Debbie Millman

Academic; Writer; Lecturer; Executive; Designer / Graphic Design; Brand Design / United States / Sterling Brands, School of Visual Artists, Host, Design Matters

Debbie Millman’s Notable Books of 2011

In reviewing my recommendations for Notable Books of 2011, I was struck by an unexpected common denominator: the subtext of each contends with a journey. Some are more overt and easy to identify—the visual navigation of a corporation’s identity, for example, or the evolution of a career. Several are more abstract and expressive and recount a struggle to change one’s path in life or leave a partner in crime. Others steadfastly describe the trajectory and influence of patterns and trends, symbols and semiotics.

Whether these chosen books reveal the heartbreaking struggle of self-realization or celebrate the courage of a dramatic leap, one thing is clear: 2011 was a year of transition and change. While not quite a full-on metamorphosis, it has certainly made for some remarkable reading.

5 books
Charley Harper

Fashion designer Todd Oldham discovered the work of Charley Harper in 2001 and collaborated with him until his death in 2007. Together, they navigated through Harper’s extensive archive to create an exuberant, joyful monograph. This 2011 edition is a miniature, more affordable version of the original book; while smaller, its spirit and eloquence are in no way diminished.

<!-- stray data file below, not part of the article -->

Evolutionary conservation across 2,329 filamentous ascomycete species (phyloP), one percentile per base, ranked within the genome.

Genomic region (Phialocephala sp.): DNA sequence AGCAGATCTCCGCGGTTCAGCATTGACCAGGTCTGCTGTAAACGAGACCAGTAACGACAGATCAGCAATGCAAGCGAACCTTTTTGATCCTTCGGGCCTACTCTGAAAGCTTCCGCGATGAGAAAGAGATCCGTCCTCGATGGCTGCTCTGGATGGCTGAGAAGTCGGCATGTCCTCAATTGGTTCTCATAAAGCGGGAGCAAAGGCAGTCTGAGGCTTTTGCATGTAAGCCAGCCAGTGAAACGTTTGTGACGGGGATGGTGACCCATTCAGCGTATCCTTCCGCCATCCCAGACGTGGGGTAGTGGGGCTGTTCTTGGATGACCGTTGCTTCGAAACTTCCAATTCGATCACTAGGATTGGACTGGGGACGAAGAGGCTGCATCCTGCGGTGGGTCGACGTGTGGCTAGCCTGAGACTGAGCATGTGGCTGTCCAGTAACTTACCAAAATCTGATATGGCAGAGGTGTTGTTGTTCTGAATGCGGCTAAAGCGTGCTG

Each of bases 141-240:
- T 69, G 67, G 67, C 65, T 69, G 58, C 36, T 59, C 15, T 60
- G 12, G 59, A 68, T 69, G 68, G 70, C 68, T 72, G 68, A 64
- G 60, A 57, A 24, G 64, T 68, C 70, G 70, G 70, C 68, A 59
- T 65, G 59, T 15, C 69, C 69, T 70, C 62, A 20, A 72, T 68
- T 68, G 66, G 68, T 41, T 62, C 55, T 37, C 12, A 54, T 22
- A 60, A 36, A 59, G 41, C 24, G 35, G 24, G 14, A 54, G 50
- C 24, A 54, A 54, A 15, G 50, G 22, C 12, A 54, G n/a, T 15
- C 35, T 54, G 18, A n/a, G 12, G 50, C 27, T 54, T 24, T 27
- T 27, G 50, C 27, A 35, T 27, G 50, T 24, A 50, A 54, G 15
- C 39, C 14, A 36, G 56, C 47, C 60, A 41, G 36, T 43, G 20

Daniel Handler
Maira Kalman Illustrator

“I'm telling you why we broke up, Ed. I'm writing it in this letter, the whole truth of why it happened.” So starts the heartbreaking new novel by Lemony Snicket author Daniel Handler and illustrator/national treasure Maira Kalman. A story of romance gone wrong from a teenage perspective, this book is a charming, bittersweet look at lost love.

The firm of Chermayeff & Geismar has created some of the most memorable logos in the history of graphic design, including the NBC Peacock, Chase Bank’s Blue Octagon, and (literally) hundreds of others. This book reveals the history and process of creating many of the world’s most iconic marks.

Steven Bateman

Pentagram partner Angus Hyland co-wrote and aggregated this encyclopedia-esque bible of symbols—over 1,300 of them. Organized by graphic genre, the book deconstructs many of the world’s greatest logos by symbol: shape, form—even hearts. Not only is Symbol overloaded with images, it is written with a warm, wonderful wit.

Bob Gill’s revolutionary work first burst on the scene in the 1960s and his remarkable career has known no bounds. Gill’s monograph is one part reference, one part memoir and one part catalogue of astonishing design.

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